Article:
14 Aug 2013

Miso Soba Soup

You know, I have problem with keeping track of my recipe measurements. 
So this recipe might be a little wobbly with the measurements here and there, but I've tried my best to put it into numbers. 

It's quiet chilly in Melbourne right now and I had this urge of making a warm bowl of soup. 
I've made chicken noodle soup several times and it consists of the usual ingredients like the trinity of carrot, celery and onion with chopped chicken and egg noodles. 
I wanted to make something a little bit different. 
Something new, but still pretty darn easy to pull off. 
How about miso soup, then?

Miso Soba Noodles
(The uneven cut of the green onions is driving me insane!)

Miso Soba Soup
serves : 3-4 people

  • 1 skinless boneless chicken breast
  • 1/4 block of firm tofu, cut into small cubes
  • 4 pieces of frozen lotus roots, cut into quarters + 4 additional (whole) frozen lotus roots, all defrosted
  • 2 tbsp white miso paste
  • 2 portions of Hakubaku Organic Soba noodles
  • 3 stalks of green onions, roughly cut
  • 5-6 cups of water / chicken broth (or a mix of both, whatever comes in handy. You can also use 2 chicken stock cubes diluted in the water)
  • Sesame oil
  • 3 tbsp plain flour
  • salt and pepper
  • chilli flakes
  • Olive oil
  • garlic powder (optional)
1. Boil the chicken breast in a saucepan until cooked. Cool it down for a while, then shred / chop the chicken into strips. Set aside. The water used to boil the chicken can be used as part of the soup, just make sure to skim the unwanted particles on top of the liquid. 

2. Heat up the water / stock on a medium heat in a medium sized saucepan. Wait until the water boils and then let it simmer on medium-low heat. Take a bit of simmering wear and then dilute the miso paste, then pour it back into the saucepan. Mix well.

3. Put in the chicken strips, lotus root quarters, and the tofu. Add a few drops of sesame oil, and season according to taste. Let it simmer for 3-4 minutes.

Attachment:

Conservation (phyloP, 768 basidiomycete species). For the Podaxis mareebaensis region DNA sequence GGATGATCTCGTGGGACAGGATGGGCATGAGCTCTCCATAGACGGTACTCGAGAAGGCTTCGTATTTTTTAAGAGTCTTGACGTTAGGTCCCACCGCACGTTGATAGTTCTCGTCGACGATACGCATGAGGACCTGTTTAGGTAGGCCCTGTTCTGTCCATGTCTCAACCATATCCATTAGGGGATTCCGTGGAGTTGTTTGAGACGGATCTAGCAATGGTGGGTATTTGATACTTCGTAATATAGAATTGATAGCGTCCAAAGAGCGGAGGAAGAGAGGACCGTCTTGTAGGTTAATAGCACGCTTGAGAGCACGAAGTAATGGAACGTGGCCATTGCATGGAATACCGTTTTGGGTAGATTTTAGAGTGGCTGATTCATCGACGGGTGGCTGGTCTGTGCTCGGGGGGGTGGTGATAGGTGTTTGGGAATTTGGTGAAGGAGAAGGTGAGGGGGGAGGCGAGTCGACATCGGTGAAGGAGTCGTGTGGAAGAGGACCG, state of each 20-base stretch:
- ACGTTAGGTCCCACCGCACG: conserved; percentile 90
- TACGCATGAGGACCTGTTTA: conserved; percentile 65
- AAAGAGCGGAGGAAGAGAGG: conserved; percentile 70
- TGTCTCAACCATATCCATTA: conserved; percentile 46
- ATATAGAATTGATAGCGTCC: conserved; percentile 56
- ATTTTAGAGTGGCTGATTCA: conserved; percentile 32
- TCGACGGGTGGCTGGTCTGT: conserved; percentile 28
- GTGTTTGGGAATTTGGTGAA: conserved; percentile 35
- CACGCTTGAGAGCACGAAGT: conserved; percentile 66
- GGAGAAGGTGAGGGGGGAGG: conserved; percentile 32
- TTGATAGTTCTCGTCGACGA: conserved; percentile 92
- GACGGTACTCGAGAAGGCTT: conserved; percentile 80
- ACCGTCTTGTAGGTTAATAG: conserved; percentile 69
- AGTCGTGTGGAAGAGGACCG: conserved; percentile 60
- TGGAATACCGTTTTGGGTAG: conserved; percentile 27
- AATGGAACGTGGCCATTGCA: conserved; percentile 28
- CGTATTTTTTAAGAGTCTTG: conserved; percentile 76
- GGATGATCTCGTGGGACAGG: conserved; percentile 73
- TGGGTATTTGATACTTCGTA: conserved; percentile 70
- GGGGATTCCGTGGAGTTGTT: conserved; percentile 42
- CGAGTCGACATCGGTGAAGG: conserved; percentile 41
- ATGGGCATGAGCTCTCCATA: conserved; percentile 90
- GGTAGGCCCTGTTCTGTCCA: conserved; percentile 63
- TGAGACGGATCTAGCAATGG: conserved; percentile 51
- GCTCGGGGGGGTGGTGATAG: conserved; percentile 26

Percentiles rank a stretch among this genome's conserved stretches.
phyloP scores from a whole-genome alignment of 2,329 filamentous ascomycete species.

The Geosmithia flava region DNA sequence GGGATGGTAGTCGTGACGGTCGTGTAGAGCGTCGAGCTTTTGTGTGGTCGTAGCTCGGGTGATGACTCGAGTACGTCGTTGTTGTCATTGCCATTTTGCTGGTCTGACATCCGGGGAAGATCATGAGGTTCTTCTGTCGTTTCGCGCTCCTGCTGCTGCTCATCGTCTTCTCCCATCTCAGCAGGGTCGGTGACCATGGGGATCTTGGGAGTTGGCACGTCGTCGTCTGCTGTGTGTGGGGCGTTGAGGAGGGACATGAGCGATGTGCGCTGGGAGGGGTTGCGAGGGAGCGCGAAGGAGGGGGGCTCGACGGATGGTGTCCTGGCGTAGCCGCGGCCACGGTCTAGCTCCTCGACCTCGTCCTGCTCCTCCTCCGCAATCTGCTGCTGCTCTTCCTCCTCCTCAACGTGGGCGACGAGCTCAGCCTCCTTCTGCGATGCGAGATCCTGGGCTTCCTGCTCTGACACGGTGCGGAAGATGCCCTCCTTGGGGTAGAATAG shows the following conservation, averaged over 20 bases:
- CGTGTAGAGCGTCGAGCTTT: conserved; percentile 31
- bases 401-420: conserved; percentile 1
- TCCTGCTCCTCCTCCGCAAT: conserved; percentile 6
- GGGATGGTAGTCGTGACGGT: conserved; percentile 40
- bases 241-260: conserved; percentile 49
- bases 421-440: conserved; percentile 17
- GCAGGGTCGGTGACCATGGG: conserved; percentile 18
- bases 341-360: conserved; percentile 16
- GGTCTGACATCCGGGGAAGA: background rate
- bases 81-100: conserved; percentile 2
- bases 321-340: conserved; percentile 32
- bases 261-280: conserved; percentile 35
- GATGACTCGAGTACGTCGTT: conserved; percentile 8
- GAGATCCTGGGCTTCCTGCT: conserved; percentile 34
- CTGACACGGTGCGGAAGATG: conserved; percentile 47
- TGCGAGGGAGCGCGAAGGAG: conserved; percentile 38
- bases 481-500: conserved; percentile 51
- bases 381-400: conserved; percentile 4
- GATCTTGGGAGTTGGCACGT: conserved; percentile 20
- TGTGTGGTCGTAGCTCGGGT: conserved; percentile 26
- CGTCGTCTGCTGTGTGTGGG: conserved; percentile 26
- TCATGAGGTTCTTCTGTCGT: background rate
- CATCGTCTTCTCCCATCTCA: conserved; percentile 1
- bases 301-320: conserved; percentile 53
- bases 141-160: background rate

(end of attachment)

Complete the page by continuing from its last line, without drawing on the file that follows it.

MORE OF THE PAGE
4. Meanwhile, let's prepare the fried lotus roots. With a paper towel, pat dry the whole lotus roots and sprinkle it with salt, pepper and garlic powder. Coat them with plain flour and fry them with a little bit of olive oil on a pan until golden brown. Set it aside. 

5. Back to the soup, add the soba noodles and cook it for 4 minutes (according to the package instruction). When the noodle's cooked, turn off the heat. 

6. Serve the miso soba noodle with a sprinkle of chilli flakes, chopped green onions and the fried lotus roots. Serve warm!

This was a very satisfying soup by itself. 
I made the effort of making the lotus roots n two ways, cooked in the soup and fried,because I had the time. You can just skip the frying part and just bung them all in the soup, but the extra effort was worth it, it gives another texture to the dish. 
I made this for 2 people, but it does give extra portions for the next day so it's just a matter of reheating the leftover soup on the pan or in the microwave (hoorraayyy for leftovers!)
What's your favourite dish to warm up those cold nights? 

No comments:

Post a Comment